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Francis Bacon

            Sir Francis Bacon has been credited with having contributed to logic the method known as ampliative inference and inductive reasoning (Manzo,236). Bacon's philosophy emphasized the belief that" people are the servants and interpreters of nature, that truth is not derived from authority, and that knowledge is the fruit of experience." Today, the views and concepts of Bacon can be applied in many different areas and applications of media communications. .
             Francis Bacon was born in at York House, in the Strand, London in 1561. He was the younger of two sons of Sir Nicholas Bacon, Lord keeper of the great Seal under Queen Elizabeth I. At the age of thirteen, he entered Trinity College Cambridge. He studied geometry, astronomy, arithmetic, music, science, and the philosophy of Aristotle. In one of Bacon's later writings he described his teachers as" men of Sharp wits, shut up in their cells of few authors, chiefly Aristotle, their Dictator. (http://www.luminarium.org/sevenlit/bacon/baconbib.htm) This was likely the beginning of Bacon's rejection of the new Renaissance Humanism and the basis of his writings.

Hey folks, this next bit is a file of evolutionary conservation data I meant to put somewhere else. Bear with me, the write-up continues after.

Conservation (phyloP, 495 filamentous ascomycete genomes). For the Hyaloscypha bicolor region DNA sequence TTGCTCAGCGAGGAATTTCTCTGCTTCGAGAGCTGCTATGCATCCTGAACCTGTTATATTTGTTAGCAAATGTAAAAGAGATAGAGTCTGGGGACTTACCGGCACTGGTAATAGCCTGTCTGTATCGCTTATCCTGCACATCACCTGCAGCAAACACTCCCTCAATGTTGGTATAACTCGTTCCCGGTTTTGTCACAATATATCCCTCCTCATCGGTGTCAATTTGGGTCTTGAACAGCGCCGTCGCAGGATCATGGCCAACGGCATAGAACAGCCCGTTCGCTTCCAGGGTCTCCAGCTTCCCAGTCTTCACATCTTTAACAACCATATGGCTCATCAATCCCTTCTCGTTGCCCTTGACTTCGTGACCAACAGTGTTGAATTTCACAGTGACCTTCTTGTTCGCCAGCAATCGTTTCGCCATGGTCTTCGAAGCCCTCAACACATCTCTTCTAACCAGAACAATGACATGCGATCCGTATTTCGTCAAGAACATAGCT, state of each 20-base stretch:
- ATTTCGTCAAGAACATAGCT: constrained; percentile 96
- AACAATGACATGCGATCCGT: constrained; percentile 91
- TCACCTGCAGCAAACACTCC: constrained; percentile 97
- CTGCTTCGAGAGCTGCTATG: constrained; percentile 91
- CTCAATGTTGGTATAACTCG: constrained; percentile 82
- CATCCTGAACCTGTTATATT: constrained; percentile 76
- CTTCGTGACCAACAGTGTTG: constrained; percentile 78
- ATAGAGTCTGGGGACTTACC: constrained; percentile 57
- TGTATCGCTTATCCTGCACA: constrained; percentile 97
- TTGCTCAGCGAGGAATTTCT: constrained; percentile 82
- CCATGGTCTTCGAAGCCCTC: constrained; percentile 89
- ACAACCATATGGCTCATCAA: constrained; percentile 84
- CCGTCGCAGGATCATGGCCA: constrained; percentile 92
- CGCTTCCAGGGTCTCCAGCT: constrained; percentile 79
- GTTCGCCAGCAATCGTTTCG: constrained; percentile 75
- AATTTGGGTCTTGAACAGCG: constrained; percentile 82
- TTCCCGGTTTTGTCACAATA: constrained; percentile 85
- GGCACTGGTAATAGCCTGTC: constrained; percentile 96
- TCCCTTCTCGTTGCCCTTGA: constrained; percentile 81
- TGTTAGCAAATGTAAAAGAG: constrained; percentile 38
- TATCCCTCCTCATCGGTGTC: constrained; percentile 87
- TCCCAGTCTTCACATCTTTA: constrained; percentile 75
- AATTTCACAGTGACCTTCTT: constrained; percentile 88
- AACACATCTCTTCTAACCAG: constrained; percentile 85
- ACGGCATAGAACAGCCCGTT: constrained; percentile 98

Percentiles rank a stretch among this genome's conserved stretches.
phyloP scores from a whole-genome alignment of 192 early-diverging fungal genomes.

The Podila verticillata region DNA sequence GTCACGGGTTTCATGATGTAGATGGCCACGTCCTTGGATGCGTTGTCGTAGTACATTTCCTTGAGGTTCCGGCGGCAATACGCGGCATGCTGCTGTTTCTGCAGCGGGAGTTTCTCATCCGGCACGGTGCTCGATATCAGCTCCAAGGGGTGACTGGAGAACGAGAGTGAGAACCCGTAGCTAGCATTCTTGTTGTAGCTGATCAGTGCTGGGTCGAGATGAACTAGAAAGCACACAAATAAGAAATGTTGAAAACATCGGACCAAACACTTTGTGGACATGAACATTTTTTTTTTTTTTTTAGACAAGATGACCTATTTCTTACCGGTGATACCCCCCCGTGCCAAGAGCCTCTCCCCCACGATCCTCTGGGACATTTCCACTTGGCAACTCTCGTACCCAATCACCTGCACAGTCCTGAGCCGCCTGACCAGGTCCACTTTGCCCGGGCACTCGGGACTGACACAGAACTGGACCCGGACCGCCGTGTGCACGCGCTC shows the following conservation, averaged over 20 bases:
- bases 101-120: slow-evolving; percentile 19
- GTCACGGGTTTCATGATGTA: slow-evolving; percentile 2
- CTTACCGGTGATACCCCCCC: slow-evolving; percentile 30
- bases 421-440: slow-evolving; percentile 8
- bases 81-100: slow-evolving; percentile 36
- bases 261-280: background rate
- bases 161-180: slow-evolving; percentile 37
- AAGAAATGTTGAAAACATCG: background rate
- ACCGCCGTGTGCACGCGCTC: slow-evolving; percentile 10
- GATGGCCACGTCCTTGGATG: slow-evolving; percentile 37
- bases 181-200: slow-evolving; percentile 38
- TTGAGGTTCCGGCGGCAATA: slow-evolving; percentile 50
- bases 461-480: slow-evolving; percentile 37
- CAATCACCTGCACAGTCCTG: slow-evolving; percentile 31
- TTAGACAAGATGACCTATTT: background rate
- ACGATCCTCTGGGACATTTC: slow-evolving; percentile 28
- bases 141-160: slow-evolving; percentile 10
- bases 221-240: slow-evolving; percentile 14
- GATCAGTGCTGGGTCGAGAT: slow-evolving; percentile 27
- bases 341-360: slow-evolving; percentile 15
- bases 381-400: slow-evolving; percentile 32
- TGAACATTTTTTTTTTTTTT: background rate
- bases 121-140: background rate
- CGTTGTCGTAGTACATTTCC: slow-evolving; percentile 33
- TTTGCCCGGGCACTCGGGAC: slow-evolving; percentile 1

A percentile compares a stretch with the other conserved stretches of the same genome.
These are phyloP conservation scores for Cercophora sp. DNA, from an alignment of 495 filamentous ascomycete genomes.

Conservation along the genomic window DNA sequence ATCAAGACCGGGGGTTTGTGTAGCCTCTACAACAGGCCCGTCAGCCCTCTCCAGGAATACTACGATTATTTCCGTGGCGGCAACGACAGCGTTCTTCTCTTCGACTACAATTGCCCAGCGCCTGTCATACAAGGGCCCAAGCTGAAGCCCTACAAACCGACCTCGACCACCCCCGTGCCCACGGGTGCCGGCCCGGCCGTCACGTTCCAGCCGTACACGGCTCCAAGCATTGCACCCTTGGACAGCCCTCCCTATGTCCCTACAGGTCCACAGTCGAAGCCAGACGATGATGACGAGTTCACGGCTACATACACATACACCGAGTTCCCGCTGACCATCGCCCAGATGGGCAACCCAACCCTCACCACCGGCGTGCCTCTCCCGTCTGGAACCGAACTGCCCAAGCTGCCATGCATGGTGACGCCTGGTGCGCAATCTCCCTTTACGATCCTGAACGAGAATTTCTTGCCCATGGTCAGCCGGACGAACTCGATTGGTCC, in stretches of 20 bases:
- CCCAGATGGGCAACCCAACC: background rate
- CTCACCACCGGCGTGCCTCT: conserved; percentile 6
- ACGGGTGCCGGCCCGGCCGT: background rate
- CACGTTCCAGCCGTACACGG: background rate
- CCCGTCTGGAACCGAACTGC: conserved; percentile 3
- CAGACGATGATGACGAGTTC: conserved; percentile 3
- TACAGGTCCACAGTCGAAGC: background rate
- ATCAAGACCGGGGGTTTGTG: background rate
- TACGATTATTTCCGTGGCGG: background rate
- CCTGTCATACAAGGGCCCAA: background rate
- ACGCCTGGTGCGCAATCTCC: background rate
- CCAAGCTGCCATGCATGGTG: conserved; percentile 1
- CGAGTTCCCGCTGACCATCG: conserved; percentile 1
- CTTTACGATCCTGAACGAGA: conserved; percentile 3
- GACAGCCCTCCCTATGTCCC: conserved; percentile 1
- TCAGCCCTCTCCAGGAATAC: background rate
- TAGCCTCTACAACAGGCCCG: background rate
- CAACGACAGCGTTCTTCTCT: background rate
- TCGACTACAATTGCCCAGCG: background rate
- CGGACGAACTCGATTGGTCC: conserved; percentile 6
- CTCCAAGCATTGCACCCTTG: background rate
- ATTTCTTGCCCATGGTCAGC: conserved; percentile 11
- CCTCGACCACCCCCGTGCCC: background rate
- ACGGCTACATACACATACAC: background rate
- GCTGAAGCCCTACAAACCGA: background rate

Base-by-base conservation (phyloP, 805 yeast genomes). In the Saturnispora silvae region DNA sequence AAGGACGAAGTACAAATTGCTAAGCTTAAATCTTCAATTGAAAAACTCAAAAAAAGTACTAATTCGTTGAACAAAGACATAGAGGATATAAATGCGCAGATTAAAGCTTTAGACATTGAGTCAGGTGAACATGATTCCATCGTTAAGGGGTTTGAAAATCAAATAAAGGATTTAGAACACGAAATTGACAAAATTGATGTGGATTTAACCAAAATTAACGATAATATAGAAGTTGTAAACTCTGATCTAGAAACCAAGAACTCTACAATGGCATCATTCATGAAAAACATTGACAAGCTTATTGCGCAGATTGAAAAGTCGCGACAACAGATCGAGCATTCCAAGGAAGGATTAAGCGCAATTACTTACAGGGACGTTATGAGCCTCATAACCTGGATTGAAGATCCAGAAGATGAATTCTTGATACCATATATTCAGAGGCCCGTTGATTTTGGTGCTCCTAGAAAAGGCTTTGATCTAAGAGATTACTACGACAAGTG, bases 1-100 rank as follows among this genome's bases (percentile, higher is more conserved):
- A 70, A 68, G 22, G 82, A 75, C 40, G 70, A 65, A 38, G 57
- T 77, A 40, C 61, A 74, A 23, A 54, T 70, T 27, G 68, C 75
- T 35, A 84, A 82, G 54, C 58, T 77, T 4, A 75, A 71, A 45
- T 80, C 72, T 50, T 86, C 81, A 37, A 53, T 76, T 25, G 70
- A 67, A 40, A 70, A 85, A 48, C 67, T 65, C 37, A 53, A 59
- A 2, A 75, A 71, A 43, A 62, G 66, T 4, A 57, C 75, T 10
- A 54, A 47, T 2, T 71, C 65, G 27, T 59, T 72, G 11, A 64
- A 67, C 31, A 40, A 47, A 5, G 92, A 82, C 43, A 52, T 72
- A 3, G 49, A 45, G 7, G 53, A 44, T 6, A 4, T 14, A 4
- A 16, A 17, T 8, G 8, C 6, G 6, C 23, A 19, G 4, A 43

In 1579, Francis Bacon studied law and by the age 23 he was already in the House of Commons. Between the years of 1579 and 1618, Francis Bacon held many positions in the Parliament, including, clerk of the Star Chamber, attorney general, Lord Keeper of the Seal and Lord Chancellor.
             In 1603, James I knighted Francis Bacon. Shortly after Bacon's career advanced, he was accused of accepting bribes. Bacon confessed, and was exiled from Parliament, and imprisoned in the Tower of London. Bacon received a pardon from James I, and began to write more.
             On April 9, 1626, Sir Francis Bacon died in London. Many believe that he did not die, but instead moved to Holland. Many also believe that he is the true writer behind Shakespeare's plays. It is also rumored that he was the unacknowledged son of Queen Elizabeth.

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